Researchers seeking to predict how Americans will vote have for years identified an important clue: The more religious you are, the more likely you are to lean Republican.

Conversations with more than two-dozen self-identified "faith" voters in Boone, N.C., suggest that pattern is holding this year, even while revealing the same high level of voter disenchantment evident across the country.

Muslims are a tiny fraction of the U.S. population, making up somewhere around one percent, according to the Pew Research Center.

But a lot of Muslims live in key battleground states like Florida, Virginia, Michigan, Pennsylvania, and Ohio, which makes them a small but important group.

That's why Hillary Clinton's campaign is trying to make sure they show up in large numbers on Election Day.

Republicans and Democrats have moved further and further from each other over the last few decades. The result has been gridlock and partisan vitriol like many Americans have never seen in their lifetimes.

As it turns out, it's not just about beliefs: according to a new report from the Pew Research Center, "the two parties look less alike today than at any point over the last quarter-century."

Hillary Clinton's increasingly dominant lead in the presidential race is solidifying many Republicans' worst 2016 fears that Donald Trump will cost the party not only the White House but also control of the Senate.

"The bottom is starting to fall out a little earlier than expected," says a top Senate GOP campaign aide who requested anonymity to speak candidly about the state of the race. "We started off with a very difficult map. No matter what, this was going to be a very difficult year."

Monday is the last day Duval voters can change their party affiliation before the Aug. 30 primary election.

Florida is a closed-primary state, which typically means Democrats can only vote within the same party and Republicans can only vote for Republicans. 

If internet searches are any indication -- and that’s a big “if,” -- Democrats will get a bigger bump from their national convention than Republicans.

Patrick Farrell / Miami Herald

One day after splitting the primaries in Michigan and Mississippi — and less than a week before the Florida Primary — Democratic presidential candidates Hillary Clinton and Bernie Sanders debated Wednesday night in front of an enthusiastic and engaged audience at Miami-Dade College's Kendall campus, which Clinton referred to as "the largest college in North America."

This story was first published by Vermont Public Radio.

Sen. Bernie Sanders spends a lot of time on the presidential campaign trail talking about the plight of the middle class and the prodigality of the "one percent."

Meanwhile, Sanders and his wife, Jane, were likely in about the top 5 percent of American income earners last year, according to copies of their 2014 tax returns obtained by Vermont Public Radio.

Democrats are stinging from Tuesday’s mid-term election results – starting with Charlie Crist’s 1 percent loss to incumbent Republican Governor Rick Scott.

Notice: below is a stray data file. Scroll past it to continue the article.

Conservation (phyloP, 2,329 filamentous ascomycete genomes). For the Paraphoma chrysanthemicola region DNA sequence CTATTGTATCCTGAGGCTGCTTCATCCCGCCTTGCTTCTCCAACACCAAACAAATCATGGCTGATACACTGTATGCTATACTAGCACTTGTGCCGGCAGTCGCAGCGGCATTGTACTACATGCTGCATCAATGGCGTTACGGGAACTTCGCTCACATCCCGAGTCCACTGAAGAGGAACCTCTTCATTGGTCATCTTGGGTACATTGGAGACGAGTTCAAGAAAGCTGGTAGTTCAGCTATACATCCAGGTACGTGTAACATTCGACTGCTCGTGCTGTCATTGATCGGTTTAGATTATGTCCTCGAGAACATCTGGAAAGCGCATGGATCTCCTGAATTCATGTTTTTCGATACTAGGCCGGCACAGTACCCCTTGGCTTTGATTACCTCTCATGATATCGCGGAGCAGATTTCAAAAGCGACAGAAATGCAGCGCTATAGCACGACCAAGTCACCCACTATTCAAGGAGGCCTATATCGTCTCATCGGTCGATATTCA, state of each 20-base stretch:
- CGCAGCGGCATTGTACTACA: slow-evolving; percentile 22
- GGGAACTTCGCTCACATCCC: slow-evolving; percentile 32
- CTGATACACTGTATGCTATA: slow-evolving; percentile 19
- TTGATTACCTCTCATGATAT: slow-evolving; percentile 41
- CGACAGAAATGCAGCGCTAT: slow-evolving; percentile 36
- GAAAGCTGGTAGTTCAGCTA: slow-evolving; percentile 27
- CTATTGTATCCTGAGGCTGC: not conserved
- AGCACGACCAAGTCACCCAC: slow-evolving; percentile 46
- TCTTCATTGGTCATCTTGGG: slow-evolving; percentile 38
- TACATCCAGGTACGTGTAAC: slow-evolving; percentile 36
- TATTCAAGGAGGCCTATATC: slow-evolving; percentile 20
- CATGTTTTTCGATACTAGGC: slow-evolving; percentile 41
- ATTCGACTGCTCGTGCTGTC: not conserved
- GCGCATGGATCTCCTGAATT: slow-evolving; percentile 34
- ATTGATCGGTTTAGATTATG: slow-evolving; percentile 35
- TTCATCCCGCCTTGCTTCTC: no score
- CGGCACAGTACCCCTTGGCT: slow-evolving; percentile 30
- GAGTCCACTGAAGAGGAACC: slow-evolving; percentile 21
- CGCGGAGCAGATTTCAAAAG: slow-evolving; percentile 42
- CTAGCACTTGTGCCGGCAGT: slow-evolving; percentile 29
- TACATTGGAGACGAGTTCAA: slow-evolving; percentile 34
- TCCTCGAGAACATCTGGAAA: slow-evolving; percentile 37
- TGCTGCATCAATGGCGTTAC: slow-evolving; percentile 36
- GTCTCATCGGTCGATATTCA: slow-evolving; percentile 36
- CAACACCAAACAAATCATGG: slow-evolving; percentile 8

Flickr / Bill Selak

Teacher unions everywhere are mad.

Educators say after 12 years of implementing standardized tests nationwide those assessments are proving impediments to teachers. If they don't get the reforms they’re demanding they say the president should oust his secretary of education, Arne Duncan.

South Florida Democratic Congressman Alcee Hastings understands the anger directed towards Washington bureaucrats who, he says, play a limited role in what happens in Florida schools.

Debbie Wasserman Schultz / Courtesy

As chair of the Democratic National Committee, South Florida Congresswoman Debbie Wasserman Schultz faces a tough task in November: Keeping her party from losing its U.S. Senate majority and keeping the GOP from enlarging its majority in the U.S. House of Representatives. Polls so far indicate both could happen.

But in an interview with WLRN, Wasserman Schultz says she's convinced voters will ultimately reject Republican "extremism" and what she calls the GOP's "distractions" strategy.

Florida’s Republican leaders announced their policy goals last month for the upcoming legislative session.

Rick Stone / WLRN

The election results and new leadership in the Florida legislature have made life a little easier for the state's elected Democrats.

Not that that there's been a substantial change in how the state's laws are made. The elections may have stripped House and Senate Republicans of their super-majorities, but Democrats remain profoundly outvoted and relatively powerless.

The Rise Of The Cuban-American Democrat

Jan 16, 2013


The Cuban-American Democrat. It is an unusual breed in Florida.

Since the failed Bay of Pigs invasion in 1961 made the Democratic administration of John F. Kennedy look bad, and caused many Cubans to flee their homeland forever,  El Exilio community in South Florida especially has been strongly Republican.

But that's beginning to change. Some exit polling indicated Cubans nearly split their vote between President Obama and Mitt Romney this past election, something that has never happened.

House of Representatives

Among the more than 80 House freshmen who were sworn in this week, there were several who had been there before — including Florida Democrat Alan Grayson.

After starting his first term four years ago, Grayson quickly made a name for himself with biting comments targeting Republicans — like when he said during the health care debate: "If you get sick, America, the Republican health care plan is this: Die quickly."

His national stature, however, didn't prevent him from being defeated in 2010. But now Grayson is back.

'The People United'